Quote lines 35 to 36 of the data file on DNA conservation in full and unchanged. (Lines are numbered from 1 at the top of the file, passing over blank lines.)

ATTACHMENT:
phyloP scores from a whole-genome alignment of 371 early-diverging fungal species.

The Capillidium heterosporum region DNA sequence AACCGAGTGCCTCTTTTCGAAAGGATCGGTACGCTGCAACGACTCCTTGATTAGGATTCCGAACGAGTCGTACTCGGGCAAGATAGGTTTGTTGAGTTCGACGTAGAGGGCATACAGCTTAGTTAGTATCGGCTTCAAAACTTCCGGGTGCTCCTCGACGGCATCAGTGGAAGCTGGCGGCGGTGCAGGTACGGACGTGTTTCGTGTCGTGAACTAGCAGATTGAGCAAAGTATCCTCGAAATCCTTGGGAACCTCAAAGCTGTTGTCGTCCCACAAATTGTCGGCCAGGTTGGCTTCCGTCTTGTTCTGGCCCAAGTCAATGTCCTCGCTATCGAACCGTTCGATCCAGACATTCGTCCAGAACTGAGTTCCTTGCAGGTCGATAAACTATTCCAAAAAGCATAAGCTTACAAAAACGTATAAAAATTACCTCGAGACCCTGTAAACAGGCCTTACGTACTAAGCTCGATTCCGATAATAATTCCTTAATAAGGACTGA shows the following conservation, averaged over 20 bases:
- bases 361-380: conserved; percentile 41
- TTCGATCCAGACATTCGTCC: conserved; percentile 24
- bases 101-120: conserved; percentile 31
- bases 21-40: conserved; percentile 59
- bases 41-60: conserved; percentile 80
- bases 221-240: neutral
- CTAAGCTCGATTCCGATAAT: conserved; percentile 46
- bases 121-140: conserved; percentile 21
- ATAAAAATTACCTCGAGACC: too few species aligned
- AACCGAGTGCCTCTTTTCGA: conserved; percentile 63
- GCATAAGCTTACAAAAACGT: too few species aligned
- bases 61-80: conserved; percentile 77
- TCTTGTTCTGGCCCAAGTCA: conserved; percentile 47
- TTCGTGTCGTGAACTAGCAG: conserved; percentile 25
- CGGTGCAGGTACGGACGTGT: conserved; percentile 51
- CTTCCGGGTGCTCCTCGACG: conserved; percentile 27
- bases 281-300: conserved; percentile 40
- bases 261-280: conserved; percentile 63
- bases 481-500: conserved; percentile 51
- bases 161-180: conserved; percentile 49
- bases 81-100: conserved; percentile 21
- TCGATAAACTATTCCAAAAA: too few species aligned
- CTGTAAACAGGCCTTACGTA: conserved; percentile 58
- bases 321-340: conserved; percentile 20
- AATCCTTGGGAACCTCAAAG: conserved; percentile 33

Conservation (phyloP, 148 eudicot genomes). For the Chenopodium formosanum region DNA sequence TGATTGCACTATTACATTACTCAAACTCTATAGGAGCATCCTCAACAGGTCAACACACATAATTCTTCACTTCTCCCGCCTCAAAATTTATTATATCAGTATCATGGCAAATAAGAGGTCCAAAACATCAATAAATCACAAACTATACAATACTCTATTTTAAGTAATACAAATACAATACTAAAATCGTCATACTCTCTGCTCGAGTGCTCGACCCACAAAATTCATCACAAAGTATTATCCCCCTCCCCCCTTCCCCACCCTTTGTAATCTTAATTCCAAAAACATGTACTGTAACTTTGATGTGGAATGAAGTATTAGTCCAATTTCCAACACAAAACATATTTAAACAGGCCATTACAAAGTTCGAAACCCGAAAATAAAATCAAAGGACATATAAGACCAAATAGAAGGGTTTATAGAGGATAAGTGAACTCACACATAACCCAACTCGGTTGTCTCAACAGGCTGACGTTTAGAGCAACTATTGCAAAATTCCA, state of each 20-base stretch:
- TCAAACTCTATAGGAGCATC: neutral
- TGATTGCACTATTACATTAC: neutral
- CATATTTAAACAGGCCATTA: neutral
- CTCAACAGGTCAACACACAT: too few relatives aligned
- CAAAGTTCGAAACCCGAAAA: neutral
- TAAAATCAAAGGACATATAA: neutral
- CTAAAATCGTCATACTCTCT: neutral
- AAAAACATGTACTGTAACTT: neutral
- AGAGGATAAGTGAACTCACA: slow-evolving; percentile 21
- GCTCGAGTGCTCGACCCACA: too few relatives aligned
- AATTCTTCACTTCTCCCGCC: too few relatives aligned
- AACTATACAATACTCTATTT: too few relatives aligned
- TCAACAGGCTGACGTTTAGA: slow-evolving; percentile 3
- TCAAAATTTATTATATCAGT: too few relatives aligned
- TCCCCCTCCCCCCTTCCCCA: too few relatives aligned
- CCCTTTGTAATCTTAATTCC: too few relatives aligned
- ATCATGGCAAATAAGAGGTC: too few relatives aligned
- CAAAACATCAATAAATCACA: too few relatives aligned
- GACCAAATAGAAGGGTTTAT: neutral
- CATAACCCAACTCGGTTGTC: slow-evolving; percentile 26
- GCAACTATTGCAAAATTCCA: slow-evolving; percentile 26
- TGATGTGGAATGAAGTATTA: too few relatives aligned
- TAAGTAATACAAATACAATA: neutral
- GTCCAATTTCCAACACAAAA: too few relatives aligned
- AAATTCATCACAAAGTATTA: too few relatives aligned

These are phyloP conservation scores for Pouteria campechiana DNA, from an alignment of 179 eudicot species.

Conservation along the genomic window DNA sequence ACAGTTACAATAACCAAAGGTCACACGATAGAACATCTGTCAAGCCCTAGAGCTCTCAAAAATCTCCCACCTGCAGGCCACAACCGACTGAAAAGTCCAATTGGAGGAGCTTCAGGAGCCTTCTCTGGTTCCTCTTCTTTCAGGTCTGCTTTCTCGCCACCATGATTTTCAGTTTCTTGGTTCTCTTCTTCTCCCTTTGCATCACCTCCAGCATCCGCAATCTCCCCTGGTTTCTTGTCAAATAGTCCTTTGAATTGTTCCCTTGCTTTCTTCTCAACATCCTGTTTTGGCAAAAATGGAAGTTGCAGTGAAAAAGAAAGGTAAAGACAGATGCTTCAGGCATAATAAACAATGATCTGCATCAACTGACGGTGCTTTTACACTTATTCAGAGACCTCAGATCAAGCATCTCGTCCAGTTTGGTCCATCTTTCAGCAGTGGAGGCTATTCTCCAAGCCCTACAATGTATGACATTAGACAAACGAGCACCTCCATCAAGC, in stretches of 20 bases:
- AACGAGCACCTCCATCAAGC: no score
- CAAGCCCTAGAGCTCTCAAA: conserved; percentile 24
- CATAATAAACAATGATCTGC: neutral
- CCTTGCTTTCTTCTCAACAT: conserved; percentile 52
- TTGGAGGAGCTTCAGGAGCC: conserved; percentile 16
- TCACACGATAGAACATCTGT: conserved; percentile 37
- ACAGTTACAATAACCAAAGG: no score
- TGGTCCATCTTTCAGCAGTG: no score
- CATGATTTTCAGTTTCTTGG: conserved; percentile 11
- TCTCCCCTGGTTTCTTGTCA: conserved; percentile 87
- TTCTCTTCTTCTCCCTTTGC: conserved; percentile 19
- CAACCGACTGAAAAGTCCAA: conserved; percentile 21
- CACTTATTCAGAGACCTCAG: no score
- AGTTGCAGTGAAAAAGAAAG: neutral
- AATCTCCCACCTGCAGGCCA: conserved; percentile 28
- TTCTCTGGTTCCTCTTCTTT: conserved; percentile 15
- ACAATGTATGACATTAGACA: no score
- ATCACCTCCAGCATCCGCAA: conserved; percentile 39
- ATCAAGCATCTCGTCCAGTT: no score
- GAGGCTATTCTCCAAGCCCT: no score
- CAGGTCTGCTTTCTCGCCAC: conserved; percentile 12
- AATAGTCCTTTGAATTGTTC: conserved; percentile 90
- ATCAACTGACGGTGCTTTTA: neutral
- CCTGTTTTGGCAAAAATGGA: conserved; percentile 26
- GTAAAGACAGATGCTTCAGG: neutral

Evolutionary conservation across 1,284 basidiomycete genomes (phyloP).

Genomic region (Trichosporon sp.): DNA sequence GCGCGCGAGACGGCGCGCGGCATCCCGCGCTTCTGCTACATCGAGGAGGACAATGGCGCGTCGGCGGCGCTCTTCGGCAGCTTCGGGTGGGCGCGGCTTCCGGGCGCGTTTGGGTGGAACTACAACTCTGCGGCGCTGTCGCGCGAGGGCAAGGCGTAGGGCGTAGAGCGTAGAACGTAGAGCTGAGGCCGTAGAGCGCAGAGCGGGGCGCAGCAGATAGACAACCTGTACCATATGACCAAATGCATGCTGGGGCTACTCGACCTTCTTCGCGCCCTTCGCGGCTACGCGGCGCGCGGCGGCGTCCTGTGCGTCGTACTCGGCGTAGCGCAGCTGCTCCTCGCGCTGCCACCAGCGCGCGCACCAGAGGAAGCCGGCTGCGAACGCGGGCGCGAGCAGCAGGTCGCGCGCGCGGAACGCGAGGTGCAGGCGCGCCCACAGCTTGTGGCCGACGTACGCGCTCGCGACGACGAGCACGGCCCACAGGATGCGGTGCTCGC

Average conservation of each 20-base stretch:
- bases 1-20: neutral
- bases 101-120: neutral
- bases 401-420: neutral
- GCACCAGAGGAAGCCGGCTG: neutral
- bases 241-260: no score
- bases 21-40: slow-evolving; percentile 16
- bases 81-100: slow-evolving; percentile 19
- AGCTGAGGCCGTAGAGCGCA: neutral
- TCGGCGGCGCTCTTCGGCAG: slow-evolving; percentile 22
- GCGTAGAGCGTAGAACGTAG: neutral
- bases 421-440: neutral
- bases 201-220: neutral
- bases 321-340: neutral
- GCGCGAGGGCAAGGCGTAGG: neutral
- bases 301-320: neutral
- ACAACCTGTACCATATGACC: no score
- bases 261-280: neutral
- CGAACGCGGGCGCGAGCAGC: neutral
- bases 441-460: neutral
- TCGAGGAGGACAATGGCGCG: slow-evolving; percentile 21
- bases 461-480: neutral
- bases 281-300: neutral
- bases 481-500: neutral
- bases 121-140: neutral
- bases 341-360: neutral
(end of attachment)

- CTAAAATCGTCATACTCTCT: neutral
- AAAAACATGTACTGTAACTT: neutral